A: The gleaning collective is a collection of gleaning groups who have agreed to work with Salvation Farms in several communities across the state. Currently, there are five groups in different regions. We really want the collective members to retain their own identities and styles so that they can provide the best service to their own communities based on the profiles of the farms in their areas and their resources. I want to collectively problem-solve with them and to create best practices, and to develop these in a way that puts Vermont before ourselves and any one of our communities. And we want farms to be proud and confident about being engaged with this process.
Q: Do you have a goal of a quantifiable amount of surplus you would like to see Salvation Farms help capture in Vermont?
A: Yes, 2 million pounds annually of fruit and vegetables, and another 5 million in beef – these are culled dairy cows that would be rescued from going into the out-of-state commercial meat system. Most slaughter/processing houses here are closed down during the winter/spring months, so the goal is to develop a system here in Vermont that can process this beef in the “off season” to keep the highest quality dairy beef in state and to keep the doors of these processing facilities open and retaining employees.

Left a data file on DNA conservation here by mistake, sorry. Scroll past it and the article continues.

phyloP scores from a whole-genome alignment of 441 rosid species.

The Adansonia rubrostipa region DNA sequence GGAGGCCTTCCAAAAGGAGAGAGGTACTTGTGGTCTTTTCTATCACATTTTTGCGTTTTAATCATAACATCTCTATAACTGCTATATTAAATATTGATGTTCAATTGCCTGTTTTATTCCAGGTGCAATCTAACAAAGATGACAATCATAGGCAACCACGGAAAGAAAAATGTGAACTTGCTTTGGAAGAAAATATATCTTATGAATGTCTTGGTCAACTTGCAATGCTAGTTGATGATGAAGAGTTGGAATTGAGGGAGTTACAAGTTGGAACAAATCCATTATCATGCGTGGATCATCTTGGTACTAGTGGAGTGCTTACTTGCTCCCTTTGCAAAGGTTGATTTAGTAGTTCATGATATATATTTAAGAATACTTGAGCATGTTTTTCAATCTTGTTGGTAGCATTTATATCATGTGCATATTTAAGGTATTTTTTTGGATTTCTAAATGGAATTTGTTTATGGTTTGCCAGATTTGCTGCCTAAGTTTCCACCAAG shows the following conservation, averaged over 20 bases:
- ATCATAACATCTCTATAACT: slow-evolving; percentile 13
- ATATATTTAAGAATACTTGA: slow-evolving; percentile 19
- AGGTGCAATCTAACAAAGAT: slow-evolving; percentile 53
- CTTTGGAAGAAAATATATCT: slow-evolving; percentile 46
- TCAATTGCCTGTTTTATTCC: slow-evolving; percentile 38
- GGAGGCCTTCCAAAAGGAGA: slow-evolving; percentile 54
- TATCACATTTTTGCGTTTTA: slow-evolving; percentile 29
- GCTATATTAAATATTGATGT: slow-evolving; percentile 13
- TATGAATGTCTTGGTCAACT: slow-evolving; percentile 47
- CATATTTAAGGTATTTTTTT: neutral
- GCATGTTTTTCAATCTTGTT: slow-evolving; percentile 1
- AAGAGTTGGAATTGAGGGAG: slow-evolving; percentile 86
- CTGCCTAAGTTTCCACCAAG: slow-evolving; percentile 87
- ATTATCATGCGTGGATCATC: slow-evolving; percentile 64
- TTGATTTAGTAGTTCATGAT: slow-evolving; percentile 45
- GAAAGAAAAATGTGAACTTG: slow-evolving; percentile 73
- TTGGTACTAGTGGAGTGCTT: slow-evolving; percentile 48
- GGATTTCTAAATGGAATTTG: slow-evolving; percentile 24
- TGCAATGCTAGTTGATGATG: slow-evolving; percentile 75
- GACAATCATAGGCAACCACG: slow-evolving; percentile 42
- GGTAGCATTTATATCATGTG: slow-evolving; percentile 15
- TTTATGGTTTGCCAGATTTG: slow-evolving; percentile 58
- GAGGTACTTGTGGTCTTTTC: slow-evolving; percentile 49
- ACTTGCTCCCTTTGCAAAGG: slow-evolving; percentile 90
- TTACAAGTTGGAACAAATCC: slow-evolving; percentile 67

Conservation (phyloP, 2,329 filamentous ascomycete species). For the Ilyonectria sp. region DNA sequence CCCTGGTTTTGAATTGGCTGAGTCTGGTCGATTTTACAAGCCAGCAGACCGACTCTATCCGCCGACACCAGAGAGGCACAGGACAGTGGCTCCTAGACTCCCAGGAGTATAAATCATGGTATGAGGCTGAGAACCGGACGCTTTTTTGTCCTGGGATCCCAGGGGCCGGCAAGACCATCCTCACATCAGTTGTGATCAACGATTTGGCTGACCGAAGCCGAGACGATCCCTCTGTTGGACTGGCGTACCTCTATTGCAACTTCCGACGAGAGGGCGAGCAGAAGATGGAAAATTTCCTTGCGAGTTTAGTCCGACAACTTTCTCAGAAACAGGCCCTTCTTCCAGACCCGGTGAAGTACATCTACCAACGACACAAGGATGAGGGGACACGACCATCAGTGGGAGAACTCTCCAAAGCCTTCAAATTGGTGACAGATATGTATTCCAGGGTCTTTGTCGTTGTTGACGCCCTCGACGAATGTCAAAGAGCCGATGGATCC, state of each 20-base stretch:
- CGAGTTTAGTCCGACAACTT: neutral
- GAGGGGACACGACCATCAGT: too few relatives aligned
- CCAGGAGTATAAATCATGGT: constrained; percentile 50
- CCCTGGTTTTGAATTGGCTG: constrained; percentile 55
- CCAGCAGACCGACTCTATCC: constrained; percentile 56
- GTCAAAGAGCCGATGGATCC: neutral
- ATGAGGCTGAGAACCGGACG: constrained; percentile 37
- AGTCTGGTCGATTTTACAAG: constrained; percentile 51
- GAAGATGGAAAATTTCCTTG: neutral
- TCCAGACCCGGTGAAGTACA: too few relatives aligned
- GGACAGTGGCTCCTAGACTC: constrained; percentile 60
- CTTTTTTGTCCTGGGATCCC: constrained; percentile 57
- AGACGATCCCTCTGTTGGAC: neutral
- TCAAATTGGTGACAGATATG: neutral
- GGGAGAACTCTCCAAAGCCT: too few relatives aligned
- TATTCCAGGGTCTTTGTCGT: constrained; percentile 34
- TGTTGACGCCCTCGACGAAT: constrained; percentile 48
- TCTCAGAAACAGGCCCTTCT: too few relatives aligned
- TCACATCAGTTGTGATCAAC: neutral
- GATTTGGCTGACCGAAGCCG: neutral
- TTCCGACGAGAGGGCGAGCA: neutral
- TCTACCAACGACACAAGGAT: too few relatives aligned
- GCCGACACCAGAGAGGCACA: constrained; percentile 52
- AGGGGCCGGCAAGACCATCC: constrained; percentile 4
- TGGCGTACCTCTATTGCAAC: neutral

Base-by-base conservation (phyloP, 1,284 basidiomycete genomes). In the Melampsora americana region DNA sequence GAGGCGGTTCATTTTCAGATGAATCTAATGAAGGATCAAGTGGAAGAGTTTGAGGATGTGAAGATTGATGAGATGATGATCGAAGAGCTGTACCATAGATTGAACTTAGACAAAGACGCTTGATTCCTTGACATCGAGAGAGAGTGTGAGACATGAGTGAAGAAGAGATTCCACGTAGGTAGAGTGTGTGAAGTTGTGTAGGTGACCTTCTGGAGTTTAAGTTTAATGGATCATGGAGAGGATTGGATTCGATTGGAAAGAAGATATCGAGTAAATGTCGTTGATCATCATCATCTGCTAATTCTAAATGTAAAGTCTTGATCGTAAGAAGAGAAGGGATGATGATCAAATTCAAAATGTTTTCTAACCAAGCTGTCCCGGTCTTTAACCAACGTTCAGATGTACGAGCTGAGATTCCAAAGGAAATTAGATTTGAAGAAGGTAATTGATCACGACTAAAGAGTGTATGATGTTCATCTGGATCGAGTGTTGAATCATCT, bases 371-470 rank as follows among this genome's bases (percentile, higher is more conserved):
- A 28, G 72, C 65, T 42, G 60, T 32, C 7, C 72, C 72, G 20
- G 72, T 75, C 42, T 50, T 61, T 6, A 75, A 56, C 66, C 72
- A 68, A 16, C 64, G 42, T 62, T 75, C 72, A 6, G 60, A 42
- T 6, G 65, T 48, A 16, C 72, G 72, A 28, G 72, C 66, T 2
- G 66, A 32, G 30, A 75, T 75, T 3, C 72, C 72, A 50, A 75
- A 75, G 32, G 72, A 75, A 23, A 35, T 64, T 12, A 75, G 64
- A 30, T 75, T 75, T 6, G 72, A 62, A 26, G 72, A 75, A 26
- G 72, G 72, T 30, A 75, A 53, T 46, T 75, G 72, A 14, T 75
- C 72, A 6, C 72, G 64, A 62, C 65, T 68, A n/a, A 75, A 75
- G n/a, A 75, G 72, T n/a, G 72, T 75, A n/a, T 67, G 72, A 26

Q: How is this field of work being named – or, how do you think it should be named? Where is the language coming from?
A: The food bank world traditionally uses the term “food rescue.” For me, coming from a natural resource management background, I have started using the term “agricultural resource management.” “Gleaning” I like to use for food captured from farm fields only, the very traditional use. A lot of the terminology that currently exists is from the charitable emergency food world. SF is not a charitable emergency food organization. We are creating food independence, and through this work, we will enable Vermont communities to provide food to their own vulnerable populations.
Q: What are the biggest challenges for you in this field?
A: Working with people presents both the biggest challenge and the biggest reward. The biggest organizational challenge is building shared vision and an understanding that managing food is socially responsible and will help us all. All of our work depends on partners, so we need to share ownership. In terms of promoting the work, I am always trying to think about how we can get people to understand deeper truths about food and resources.
Q: How do you see the food recovery field changing in the next ten years? What will be the ongoing role of farmers?